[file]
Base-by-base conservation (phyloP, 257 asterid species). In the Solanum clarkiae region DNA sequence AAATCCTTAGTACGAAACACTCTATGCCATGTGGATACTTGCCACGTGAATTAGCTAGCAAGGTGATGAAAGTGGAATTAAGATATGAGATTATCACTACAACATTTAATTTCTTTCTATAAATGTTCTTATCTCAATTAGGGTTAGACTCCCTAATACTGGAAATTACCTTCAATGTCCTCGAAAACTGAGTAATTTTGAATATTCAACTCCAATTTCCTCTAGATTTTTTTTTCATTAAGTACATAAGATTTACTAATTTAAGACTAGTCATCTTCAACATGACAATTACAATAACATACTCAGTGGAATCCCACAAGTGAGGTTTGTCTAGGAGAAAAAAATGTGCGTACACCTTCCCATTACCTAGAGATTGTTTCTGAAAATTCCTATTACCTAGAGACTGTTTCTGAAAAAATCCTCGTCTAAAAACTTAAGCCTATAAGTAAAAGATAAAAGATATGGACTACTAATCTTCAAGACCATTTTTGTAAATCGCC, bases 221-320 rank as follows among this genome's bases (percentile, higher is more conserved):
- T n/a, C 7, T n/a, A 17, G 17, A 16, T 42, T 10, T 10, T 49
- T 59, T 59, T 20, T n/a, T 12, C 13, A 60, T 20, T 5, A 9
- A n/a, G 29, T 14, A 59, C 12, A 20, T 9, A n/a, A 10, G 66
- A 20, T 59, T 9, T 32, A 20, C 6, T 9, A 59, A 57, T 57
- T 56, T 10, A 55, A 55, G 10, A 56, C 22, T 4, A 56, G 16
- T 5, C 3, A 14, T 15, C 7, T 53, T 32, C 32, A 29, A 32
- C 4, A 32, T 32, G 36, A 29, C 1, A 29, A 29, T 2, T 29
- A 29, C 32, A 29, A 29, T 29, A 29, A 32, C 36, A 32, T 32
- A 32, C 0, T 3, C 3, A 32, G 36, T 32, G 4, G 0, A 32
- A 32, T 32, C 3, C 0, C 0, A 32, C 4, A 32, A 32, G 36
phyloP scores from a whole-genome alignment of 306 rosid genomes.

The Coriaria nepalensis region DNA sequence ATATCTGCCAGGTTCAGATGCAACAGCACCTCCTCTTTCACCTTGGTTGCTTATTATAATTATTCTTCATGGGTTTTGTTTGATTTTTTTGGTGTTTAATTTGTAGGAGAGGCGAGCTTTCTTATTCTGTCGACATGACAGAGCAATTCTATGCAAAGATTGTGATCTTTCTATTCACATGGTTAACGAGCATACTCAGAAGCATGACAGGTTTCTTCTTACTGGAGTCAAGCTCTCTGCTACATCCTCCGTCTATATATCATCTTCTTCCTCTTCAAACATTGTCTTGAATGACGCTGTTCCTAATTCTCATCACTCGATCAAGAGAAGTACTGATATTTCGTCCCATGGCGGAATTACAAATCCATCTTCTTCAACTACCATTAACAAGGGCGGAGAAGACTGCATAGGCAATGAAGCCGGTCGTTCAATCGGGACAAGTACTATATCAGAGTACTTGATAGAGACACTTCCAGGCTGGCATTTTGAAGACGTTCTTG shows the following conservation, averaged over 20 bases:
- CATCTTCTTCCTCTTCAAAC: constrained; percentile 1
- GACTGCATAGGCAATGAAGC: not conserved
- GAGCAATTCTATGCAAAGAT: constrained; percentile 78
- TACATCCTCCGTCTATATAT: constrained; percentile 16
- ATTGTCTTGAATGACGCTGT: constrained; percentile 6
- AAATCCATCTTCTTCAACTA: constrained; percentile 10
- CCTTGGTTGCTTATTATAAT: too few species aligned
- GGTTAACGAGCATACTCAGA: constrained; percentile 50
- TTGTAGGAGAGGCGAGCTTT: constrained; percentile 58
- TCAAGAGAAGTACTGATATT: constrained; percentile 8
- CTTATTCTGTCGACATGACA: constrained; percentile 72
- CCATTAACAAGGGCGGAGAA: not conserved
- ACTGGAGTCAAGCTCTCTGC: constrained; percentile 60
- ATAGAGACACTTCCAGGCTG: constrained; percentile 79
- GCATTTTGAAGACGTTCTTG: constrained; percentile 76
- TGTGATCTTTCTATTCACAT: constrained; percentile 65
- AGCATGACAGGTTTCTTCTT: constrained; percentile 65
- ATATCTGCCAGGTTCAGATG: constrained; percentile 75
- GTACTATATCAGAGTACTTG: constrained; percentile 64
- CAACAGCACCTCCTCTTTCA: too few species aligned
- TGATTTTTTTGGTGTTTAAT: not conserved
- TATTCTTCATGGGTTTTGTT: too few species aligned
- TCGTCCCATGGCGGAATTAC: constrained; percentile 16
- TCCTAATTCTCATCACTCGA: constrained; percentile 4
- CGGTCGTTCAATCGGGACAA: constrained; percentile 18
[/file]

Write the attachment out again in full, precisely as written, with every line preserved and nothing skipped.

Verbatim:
Base-by-base conservation (phyloP, 257 asterid species). In the Solanum clarkiae region DNA sequence AAATCCTTAGTACGAAACACTCTATGCCATGTGGATACTTGCCACGTGAATTAGCTAGCAAGGTGATGAAAGTGGAATTAAGATATGAGATTATCACTACAACATTTAATTTCTTTCTATAAATGTTCTTATCTCAATTAGGGTTAGACTCCCTAATACTGGAAATTACCTTCAATGTCCTCGAAAACTGAGTAATTTTGAATATTCAACTCCAATTTCCTCTAGATTTTTTTTTCATTAAGTACATAAGATTTACTAATTTAAGACTAGTCATCTTCAACATGACAATTACAATAACATACTCAGTGGAATCCCACAAGTGAGGTTTGTCTAGGAGAAAAAAATGTGCGTACACCTTCCCATTACCTAGAGATTGTTTCTGAAAATTCCTATTACCTAGAGACTGTTTCTGAAAAAATCCTCGTCTAAAAACTTAAGCCTATAAGTAAAAGATAAAAGATATGGACTACTAATCTTCAAGACCATTTTTGTAAATCGCC, bases 221-320 rank as follows among this genome's bases (percentile, higher is more conserved):
- T n/a, C 7, T n/a, A 17, G 17, A 16, T 42, T 10, T 10, T 49
- T 59, T 59, T 20, T n/a, T 12, C 13, A 60, T 20, T 5, A 9
- A n/a, G 29, T 14, A 59, C 12, A 20, T 9, A n/a, A 10, G 66
- A 20, T 59, T 9, T 32, A 20, C 6, T 9, A 59, A 57, T 57
- T 56, T 10, A 55, A 55, G 10, A 56, C 22, T 4, A 56, G 16
- T 5, C 3, A 14, T 15, C 7, T 53, T 32, C 32, A 29, A 32
- C 4, A 32, T 32, G 36, A 29, C 1, A 29, A 29, T 2, T 29
- A 29, C 32, A 29, A 29, T 29, A 29, A 32, C 36, A 32, T 32
- A 32, C 0, T 3, C 3, A 32, G 36, T 32, G 4, G 0, A 32
- A 32, T 32, C 3, C 0, C 0, A 32, C 4, A 32, A 32, G 36
phyloP scores from a whole-genome alignment of 306 rosid genomes.

The Coriaria nepalensis region DNA sequence ATATCTGCCAGGTTCAGATGCAACAGCACCTCCTCTTTCACCTTGGTTGCTTATTATAATTATTCTTCATGGGTTTTGTTTGATTTTTTTGGTGTTTAATTTGTAGGAGAGGCGAGCTTTCTTATTCTGTCGACATGACAGAGCAATTCTATGCAAAGATTGTGATCTTTCTATTCACATGGTTAACGAGCATACTCAGAAGCATGACAGGTTTCTTCTTACTGGAGTCAAGCTCTCTGCTACATCCTCCGTCTATATATCATCTTCTTCCTCTTCAAACATTGTCTTGAATGACGCTGTTCCTAATTCTCATCACTCGATCAAGAGAAGTACTGATATTTCGTCCCATGGCGGAATTACAAATCCATCTTCTTCAACTACCATTAACAAGGGCGGAGAAGACTGCATAGGCAATGAAGCCGGTCGTTCAATCGGGACAAGTACTATATCAGAGTACTTGATAGAGACACTTCCAGGCTGGCATTTTGAAGACGTTCTTG shows the following conservation, averaged over 20 bases:
- CATCTTCTTCCTCTTCAAAC: constrained; percentile 1
- GACTGCATAGGCAATGAAGC: not conserved
- GAGCAATTCTATGCAAAGAT: constrained; percentile 78
- TACATCCTCCGTCTATATAT: constrained; percentile 16
- ATTGTCTTGAATGACGCTGT: constrained; percentile 6
- AAATCCATCTTCTTCAACTA: constrained; percentile 10
- CCTTGGTTGCTTATTATAAT: too few species aligned
- GGTTAACGAGCATACTCAGA: constrained; percentile 50
- TTGTAGGAGAGGCGAGCTTT: constrained; percentile 58
- TCAAGAGAAGTACTGATATT: constrained; percentile 8
- CTTATTCTGTCGACATGACA: constrained; percentile 72
- CCATTAACAAGGGCGGAGAA: not conserved
- ACTGGAGTCAAGCTCTCTGC: constrained; percentile 60
- ATAGAGACACTTCCAGGCTG: constrained; percentile 79
- GCATTTTGAAGACGTTCTTG: constrained; percentile 76
- TGTGATCTTTCTATTCACAT: constrained; percentile 65
- AGCATGACAGGTTTCTTCTT: constrained; percentile 65
- ATATCTGCCAGGTTCAGATG: constrained; percentile 75
- GTACTATATCAGAGTACTTG: constrained; percentile 64
- CAACAGCACCTCCTCTTTCA: too few species aligned
- TGATTTTTTTGGTGTTTAAT: not conserved
- TATTCTTCATGGGTTTTGTT: too few species aligned
- TCGTCCCATGGCGGAATTAC: constrained; percentile 16
- TCCTAATTCTCATCACTCGA: constrained; percentile 4
- CGGTCGTTCAATCGGGACAA: constrained; percentile 18